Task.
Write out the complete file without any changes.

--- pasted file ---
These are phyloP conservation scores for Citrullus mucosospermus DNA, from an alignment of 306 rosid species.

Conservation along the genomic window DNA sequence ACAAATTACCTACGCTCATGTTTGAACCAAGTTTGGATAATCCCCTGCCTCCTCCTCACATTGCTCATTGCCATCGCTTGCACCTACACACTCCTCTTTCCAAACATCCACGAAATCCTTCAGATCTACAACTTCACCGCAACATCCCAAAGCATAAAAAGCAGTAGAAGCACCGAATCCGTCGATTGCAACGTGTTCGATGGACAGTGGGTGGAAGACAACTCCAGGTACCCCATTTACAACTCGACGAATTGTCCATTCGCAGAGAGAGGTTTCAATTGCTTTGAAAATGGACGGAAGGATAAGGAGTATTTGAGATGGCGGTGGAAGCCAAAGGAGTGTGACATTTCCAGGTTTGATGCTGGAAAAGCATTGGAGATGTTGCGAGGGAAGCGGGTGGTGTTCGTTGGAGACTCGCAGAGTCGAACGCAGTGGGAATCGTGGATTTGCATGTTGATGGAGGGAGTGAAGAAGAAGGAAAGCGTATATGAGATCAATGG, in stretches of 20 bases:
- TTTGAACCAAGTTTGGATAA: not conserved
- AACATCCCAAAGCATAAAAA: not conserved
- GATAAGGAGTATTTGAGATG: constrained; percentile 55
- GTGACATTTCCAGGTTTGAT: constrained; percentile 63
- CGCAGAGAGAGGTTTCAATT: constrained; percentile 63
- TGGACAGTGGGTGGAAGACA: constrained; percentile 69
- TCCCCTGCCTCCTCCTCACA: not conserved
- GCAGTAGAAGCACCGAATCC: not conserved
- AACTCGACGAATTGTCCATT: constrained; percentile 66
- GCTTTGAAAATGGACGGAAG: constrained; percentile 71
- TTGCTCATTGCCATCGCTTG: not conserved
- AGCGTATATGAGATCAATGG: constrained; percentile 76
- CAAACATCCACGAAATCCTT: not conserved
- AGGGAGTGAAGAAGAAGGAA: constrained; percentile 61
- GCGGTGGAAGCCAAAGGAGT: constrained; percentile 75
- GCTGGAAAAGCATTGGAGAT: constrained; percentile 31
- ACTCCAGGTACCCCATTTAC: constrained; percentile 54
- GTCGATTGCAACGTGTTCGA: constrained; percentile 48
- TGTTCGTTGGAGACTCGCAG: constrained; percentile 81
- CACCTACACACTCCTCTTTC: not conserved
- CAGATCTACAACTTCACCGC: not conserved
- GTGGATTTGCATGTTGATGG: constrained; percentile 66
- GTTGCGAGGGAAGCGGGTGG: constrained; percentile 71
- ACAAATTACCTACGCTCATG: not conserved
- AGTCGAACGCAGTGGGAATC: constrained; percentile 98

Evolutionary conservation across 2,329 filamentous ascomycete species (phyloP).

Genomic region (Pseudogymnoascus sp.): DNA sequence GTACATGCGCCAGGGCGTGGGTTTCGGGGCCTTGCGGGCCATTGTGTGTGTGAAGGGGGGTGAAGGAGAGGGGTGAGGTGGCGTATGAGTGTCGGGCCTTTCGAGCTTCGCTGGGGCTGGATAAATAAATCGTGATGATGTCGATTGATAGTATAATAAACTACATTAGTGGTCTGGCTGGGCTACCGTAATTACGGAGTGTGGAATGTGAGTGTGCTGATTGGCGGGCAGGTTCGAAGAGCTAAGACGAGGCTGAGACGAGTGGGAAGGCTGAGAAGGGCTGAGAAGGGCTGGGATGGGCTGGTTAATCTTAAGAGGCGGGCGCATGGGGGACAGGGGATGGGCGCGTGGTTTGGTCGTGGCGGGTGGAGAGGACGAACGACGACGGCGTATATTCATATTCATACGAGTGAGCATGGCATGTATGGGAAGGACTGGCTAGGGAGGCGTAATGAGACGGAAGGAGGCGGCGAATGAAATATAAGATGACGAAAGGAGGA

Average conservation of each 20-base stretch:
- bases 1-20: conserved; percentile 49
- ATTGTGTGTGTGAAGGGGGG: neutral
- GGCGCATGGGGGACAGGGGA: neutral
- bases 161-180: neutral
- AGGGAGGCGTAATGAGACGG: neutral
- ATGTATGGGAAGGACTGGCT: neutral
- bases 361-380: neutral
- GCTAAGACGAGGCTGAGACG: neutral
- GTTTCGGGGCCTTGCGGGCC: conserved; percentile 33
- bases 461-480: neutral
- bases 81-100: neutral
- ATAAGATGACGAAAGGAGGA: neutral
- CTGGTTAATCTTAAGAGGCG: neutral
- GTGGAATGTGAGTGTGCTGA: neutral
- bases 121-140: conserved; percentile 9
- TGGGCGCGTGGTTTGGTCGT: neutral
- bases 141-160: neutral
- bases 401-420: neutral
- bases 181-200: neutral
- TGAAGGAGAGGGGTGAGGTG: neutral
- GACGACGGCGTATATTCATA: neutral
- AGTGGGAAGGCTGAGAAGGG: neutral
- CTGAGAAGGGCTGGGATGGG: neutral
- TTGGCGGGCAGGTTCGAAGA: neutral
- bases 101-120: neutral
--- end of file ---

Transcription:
These are phyloP conservation scores for Citrullus mucosospermus DNA, from an alignment of 306 rosid species.

Conservation along the genomic window DNA sequence ACAAATTACCTACGCTCATGTTTGAACCAAGTTTGGATAATCCCCTGCCTCCTCCTCACATTGCTCATTGCCATCGCTTGCACCTACACACTCCTCTTTCCAAACATCCACGAAATCCTTCAGATCTACAACTTCACCGCAACATCCCAAAGCATAAAAAGCAGTAGAAGCACCGAATCCGTCGATTGCAACGTGTTCGATGGACAGTGGGTGGAAGACAACTCCAGGTACCCCATTTACAACTCGACGAATTGTCCATTCGCAGAGAGAGGTTTCAATTGCTTTGAAAATGGACGGAAGGATAAGGAGTATTTGAGATGGCGGTGGAAGCCAAAGGAGTGTGACATTTCCAGGTTTGATGCTGGAAAAGCATTGGAGATGTTGCGAGGGAAGCGGGTGGTGTTCGTTGGAGACTCGCAGAGTCGAACGCAGTGGGAATCGTGGATTTGCATGTTGATGGAGGGAGTGAAGAAGAAGGAAAGCGTATATGAGATCAATGG, in stretches of 20 bases:
- TTTGAACCAAGTTTGGATAA: not conserved
- AACATCCCAAAGCATAAAAA: not conserved
- GATAAGGAGTATTTGAGATG: constrained; percentile 55
- GTGACATTTCCAGGTTTGAT: constrained; percentile 63
- CGCAGAGAGAGGTTTCAATT: constrained; percentile 63
- TGGACAGTGGGTGGAAGACA: constrained; percentile 69
- TCCCCTGCCTCCTCCTCACA: not conserved
- GCAGTAGAAGCACCGAATCC: not conserved
- AACTCGACGAATTGTCCATT: constrained; percentile 66
- GCTTTGAAAATGGACGGAAG: constrained; percentile 71
- TTGCTCATTGCCATCGCTTG: not conserved
- AGCGTATATGAGATCAATGG: constrained; percentile 76
- CAAACATCCACGAAATCCTT: not conserved
- AGGGAGTGAAGAAGAAGGAA: constrained; percentile 61
- GCGGTGGAAGCCAAAGGAGT: constrained; percentile 75
- GCTGGAAAAGCATTGGAGAT: constrained; percentile 31
- ACTCCAGGTACCCCATTTAC: constrained; percentile 54
- GTCGATTGCAACGTGTTCGA: constrained; percentile 48
- TGTTCGTTGGAGACTCGCAG: constrained; percentile 81
- CACCTACACACTCCTCTTTC: not conserved
- CAGATCTACAACTTCACCGC: not conserved
- GTGGATTTGCATGTTGATGG: constrained; percentile 66
- GTTGCGAGGGAAGCGGGTGG: constrained; percentile 71
- ACAAATTACCTACGCTCATG: not conserved
- AGTCGAACGCAGTGGGAATC: constrained; percentile 98

Evolutionary conservation across 2,329 filamentous ascomycete species (phyloP).

Genomic region (Pseudogymnoascus sp.): DNA sequence GTACATGCGCCAGGGCGTGGGTTTCGGGGCCTTGCGGGCCATTGTGTGTGTGAAGGGGGGTGAAGGAGAGGGGTGAGGTGGCGTATGAGTGTCGGGCCTTTCGAGCTTCGCTGGGGCTGGATAAATAAATCGTGATGATGTCGATTGATAGTATAATAAACTACATTAGTGGTCTGGCTGGGCTACCGTAATTACGGAGTGTGGAATGTGAGTGTGCTGATTGGCGGGCAGGTTCGAAGAGCTAAGACGAGGCTGAGACGAGTGGGAAGGCTGAGAAGGGCTGAGAAGGGCTGGGATGGGCTGGTTAATCTTAAGAGGCGGGCGCATGGGGGACAGGGGATGGGCGCGTGGTTTGGTCGTGGCGGGTGGAGAGGACGAACGACGACGGCGTATATTCATATTCATACGAGTGAGCATGGCATGTATGGGAAGGACTGGCTAGGGAGGCGTAATGAGACGGAAGGAGGCGGCGAATGAAATATAAGATGACGAAAGGAGGA

Average conservation of each 20-base stretch:
- bases 1-20: conserved; percentile 49
- ATTGTGTGTGTGAAGGGGGG: neutral
- GGCGCATGGGGGACAGGGGA: neutral
- bases 161-180: neutral
- AGGGAGGCGTAATGAGACGG: neutral
- ATGTATGGGAAGGACTGGCT: neutral
- bases 361-380: neutral
- GCTAAGACGAGGCTGAGACG: neutral
- GTTTCGGGGCCTTGCGGGCC: conserved; percentile 33
- bases 461-480: neutral
- bases 81-100: neutral
- ATAAGATGACGAAAGGAGGA: neutral
- CTGGTTAATCTTAAGAGGCG: neutral
- GTGGAATGTGAGTGTGCTGA: neutral
- bases 121-140: conserved; percentile 9
- TGGGCGCGTGGTTTGGTCGT: neutral
- bases 141-160: neutral
- bases 401-420: neutral
- bases 181-200: neutral
- TGAAGGAGAGGGGTGAGGTG: neutral
- GACGACGGCGTATATTCATA: neutral
- AGTGGGAAGGCTGAGAAGGG: neutral
- CTGAGAAGGGCTGGGATGGG: neutral
- TTGGCGGGCAGGTTCGAAGA: neutral
- bases 101-120: neutral